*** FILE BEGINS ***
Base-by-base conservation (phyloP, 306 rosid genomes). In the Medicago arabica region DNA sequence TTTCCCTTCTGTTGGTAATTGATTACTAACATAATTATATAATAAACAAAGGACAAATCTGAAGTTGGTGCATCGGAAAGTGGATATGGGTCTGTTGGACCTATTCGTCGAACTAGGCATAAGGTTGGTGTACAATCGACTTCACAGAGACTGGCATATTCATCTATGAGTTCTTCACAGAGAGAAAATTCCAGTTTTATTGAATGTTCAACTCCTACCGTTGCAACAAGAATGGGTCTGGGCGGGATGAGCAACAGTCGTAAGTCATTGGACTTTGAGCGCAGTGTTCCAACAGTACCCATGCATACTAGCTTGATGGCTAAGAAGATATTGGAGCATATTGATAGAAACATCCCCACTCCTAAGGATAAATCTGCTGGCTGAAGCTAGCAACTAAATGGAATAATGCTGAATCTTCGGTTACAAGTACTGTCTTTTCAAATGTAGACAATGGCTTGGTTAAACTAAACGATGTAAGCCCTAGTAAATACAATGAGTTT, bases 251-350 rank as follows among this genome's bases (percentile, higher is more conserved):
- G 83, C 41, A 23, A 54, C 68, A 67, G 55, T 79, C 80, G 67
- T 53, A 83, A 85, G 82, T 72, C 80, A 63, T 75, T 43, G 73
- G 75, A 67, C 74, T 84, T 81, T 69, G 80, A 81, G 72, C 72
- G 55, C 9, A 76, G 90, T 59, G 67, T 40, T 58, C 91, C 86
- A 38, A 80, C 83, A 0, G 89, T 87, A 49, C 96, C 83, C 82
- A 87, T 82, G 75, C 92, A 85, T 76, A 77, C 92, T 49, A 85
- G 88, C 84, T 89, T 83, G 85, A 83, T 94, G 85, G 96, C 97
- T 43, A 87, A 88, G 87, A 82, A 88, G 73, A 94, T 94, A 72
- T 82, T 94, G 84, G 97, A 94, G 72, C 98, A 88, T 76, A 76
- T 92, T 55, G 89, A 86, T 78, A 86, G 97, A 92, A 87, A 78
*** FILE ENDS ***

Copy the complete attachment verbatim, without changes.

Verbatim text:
Base-by-base conservation (phyloP, 306 rosid genomes). In the Medicago arabica region DNA sequence TTTCCCTTCTGTTGGTAATTGATTACTAACATAATTATATAATAAACAAAGGACAAATCTGAAGTTGGTGCATCGGAAAGTGGATATGGGTCTGTTGGACCTATTCGTCGAACTAGGCATAAGGTTGGTGTACAATCGACTTCACAGAGACTGGCATATTCATCTATGAGTTCTTCACAGAGAGAAAATTCCAGTTTTATTGAATGTTCAACTCCTACCGTTGCAACAAGAATGGGTCTGGGCGGGATGAGCAACAGTCGTAAGTCATTGGACTTTGAGCGCAGTGTTCCAACAGTACCCATGCATACTAGCTTGATGGCTAAGAAGATATTGGAGCATATTGATAGAAACATCCCCACTCCTAAGGATAAATCTGCTGGCTGAAGCTAGCAACTAAATGGAATAATGCTGAATCTTCGGTTACAAGTACTGTCTTTTCAAATGTAGACAATGGCTTGGTTAAACTAAACGATGTAAGCCCTAGTAAATACAATGAGTTT, bases 251-350 rank as follows among this genome's bases (percentile, higher is more conserved):
- G 83, C 41, A 23, A 54, C 68, A 67, G 55, T 79, C 80, G 67
- T 53, A 83, A 85, G 82, T 72, C 80, A 63, T 75, T 43, G 73
- G 75, A 67, C 74, T 84, T 81, T 69, G 80, A 81, G 72, C 72
- G 55, C 9, A 76, G 90, T 59, G 67, T 40, T 58, C 91, C 86
- A 38, A 80, C 83, A 0, G 89, T 87, A 49, C 96, C 83, C 82
- A 87, T 82, G 75, C 92, A 85, T 76, A 77, C 92, T 49, A 85
- G 88, C 84, T 89, T 83, G 85, A 83, T 94, G 85, G 96, C 97
- T 43, A 87, A 88, G 87, A 82, A 88, G 73, A 94, T 94, A 72
- T 82, T 94, G 84, G 97, A 94, G 72, C 98, A 88, T 76, A 76
- T 92, T 55, G 89, A 86, T 78, A 86, G 97, A 92, A 87, A 78